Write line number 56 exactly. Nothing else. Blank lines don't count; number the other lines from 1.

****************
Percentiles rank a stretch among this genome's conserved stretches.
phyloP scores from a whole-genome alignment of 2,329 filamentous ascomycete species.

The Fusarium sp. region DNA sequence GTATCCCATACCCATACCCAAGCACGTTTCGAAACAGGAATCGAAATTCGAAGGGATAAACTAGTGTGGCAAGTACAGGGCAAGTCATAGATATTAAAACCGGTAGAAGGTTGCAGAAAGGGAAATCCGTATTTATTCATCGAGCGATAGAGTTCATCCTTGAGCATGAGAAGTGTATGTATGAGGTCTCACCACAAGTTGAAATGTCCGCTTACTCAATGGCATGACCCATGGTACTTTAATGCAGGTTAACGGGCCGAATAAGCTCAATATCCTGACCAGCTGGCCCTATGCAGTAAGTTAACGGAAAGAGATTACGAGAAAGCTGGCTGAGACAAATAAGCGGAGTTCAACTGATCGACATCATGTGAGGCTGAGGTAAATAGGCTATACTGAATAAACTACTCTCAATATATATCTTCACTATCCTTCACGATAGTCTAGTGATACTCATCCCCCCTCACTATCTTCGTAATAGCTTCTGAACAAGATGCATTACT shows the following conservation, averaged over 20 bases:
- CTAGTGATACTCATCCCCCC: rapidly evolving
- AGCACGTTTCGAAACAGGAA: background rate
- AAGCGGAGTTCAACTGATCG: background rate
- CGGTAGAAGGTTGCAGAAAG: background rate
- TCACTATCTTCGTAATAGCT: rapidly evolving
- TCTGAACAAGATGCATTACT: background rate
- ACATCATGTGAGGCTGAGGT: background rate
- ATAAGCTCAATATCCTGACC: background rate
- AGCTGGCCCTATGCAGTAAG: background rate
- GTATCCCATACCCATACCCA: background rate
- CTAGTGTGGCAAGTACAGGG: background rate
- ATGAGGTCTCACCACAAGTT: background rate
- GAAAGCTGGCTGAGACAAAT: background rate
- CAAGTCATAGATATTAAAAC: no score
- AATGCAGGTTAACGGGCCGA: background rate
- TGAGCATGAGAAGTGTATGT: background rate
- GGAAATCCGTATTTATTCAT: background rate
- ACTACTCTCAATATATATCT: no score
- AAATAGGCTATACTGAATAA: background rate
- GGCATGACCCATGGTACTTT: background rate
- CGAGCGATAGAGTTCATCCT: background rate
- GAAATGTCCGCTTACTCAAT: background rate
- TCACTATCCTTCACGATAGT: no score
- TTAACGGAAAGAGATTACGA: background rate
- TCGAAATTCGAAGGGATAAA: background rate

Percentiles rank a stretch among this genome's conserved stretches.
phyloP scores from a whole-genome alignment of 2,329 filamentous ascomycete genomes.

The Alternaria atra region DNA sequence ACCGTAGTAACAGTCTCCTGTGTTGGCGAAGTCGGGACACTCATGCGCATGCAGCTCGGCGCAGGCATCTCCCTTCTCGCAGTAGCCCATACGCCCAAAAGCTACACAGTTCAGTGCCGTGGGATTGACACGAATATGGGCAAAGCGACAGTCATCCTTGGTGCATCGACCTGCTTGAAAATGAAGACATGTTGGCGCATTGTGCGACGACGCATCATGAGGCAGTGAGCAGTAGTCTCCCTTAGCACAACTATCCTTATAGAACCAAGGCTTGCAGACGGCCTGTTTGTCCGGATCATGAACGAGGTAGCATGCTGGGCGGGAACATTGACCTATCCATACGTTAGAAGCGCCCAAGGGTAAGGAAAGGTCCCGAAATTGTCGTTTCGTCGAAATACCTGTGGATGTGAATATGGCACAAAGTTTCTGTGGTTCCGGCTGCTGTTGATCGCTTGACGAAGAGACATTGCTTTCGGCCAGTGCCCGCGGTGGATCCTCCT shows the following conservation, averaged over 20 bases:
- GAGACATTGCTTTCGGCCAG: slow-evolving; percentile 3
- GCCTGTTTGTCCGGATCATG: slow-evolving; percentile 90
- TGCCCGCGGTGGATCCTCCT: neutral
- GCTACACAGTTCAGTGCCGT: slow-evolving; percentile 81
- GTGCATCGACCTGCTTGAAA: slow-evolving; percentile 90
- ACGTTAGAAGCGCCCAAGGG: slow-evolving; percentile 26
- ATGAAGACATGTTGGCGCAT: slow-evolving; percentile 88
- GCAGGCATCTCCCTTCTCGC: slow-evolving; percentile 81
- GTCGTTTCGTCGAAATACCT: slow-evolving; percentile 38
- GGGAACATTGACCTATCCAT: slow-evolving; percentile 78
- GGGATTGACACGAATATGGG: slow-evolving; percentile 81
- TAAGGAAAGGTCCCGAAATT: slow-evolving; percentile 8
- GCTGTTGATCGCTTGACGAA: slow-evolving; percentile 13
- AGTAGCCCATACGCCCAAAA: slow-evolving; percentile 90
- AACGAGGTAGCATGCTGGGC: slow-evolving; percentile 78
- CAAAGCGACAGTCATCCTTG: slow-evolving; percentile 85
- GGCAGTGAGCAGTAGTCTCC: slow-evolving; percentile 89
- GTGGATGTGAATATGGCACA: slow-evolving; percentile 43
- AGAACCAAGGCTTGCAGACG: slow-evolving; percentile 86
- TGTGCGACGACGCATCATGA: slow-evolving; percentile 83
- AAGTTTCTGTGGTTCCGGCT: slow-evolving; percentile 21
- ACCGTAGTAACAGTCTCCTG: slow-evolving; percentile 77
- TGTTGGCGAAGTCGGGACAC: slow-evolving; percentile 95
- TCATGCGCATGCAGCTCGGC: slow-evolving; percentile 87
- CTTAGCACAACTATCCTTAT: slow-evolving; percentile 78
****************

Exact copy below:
- CTTAGCACAACTATCCTTAT: slow-evolving; percentile 78